</div></div></div></div><div class="field field-name-field-review-reviewer field-type-text field-label-inline clearfix"><div class="field-label">Reviewer: </div><div class="field-items"><div class="field-item even">Adhemar Bultheel</div></div></div><div class="field field-name-field-review-desc field-type-text-long field-label-hidden"><div class="field-items"><div class="field-item even"><div class="tex2jax"><p>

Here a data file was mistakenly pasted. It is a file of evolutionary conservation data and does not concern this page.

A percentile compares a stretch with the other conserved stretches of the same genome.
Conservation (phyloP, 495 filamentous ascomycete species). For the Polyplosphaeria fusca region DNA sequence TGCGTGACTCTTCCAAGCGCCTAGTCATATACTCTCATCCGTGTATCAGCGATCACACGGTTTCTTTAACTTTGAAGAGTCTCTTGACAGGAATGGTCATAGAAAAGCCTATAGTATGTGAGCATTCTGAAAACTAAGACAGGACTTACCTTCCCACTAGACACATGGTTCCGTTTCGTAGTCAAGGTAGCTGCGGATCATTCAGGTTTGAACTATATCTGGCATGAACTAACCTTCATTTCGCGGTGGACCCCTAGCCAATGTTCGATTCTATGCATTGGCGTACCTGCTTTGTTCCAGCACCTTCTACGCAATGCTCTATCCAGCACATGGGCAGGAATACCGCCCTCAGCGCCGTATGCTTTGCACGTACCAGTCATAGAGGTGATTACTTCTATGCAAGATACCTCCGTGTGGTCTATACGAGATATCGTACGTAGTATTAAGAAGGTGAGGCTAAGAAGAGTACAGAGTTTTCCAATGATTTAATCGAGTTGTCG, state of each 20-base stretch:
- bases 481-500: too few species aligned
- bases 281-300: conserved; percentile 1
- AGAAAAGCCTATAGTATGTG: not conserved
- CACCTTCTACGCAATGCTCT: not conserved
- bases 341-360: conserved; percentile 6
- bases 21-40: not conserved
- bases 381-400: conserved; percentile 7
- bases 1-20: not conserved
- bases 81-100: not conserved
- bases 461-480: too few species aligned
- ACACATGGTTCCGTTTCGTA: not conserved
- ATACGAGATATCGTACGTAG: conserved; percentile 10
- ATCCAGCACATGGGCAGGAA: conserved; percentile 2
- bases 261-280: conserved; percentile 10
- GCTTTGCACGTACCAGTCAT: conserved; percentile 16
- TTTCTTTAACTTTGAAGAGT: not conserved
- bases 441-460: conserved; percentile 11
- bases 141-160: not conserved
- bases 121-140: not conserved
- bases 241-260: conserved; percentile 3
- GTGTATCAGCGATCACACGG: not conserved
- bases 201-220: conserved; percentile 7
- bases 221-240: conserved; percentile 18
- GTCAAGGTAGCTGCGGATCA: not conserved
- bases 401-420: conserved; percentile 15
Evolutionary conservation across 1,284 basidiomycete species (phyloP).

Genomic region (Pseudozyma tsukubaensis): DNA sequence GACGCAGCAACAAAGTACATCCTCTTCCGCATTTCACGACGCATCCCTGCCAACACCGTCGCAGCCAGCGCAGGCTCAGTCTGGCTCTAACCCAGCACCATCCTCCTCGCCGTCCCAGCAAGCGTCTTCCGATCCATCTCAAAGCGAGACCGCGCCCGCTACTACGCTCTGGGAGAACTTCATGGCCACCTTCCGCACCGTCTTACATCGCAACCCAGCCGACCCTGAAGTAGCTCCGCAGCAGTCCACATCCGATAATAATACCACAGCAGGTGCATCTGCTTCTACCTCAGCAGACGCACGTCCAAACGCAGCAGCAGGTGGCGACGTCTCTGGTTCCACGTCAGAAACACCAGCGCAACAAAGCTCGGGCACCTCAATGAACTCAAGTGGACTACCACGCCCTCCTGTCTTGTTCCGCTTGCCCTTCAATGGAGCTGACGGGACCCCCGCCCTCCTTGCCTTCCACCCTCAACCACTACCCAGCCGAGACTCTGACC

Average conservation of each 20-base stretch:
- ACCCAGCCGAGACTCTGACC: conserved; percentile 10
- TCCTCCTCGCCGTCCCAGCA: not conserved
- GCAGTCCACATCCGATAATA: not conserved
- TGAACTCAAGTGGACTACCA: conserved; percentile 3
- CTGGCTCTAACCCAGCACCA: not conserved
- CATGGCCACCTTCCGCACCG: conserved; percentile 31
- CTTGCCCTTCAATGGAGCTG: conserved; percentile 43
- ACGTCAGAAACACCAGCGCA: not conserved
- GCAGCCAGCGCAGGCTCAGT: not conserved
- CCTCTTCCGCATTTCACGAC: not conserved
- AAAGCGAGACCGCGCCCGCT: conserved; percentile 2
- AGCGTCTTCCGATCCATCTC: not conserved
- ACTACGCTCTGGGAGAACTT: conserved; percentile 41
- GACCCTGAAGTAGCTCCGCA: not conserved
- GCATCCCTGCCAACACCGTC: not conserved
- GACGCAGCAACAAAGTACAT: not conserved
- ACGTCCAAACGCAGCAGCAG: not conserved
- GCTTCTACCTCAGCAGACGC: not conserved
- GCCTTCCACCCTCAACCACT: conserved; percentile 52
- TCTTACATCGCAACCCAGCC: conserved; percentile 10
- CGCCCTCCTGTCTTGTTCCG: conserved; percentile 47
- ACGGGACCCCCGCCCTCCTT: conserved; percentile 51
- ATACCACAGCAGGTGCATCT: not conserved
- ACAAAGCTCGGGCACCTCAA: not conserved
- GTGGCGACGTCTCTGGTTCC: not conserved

The technique of box counting to compute the fractal dimension is applied to drawings of the elevation and the top plan of buildings, which are represented at successive levels of detail. In part I the methodology is explained and tested. In part II this is applied to 85 designs to test three hypotheses relating the fractal dimension to the complexity of functionality, the stylistic genre, and the individual architects.</p>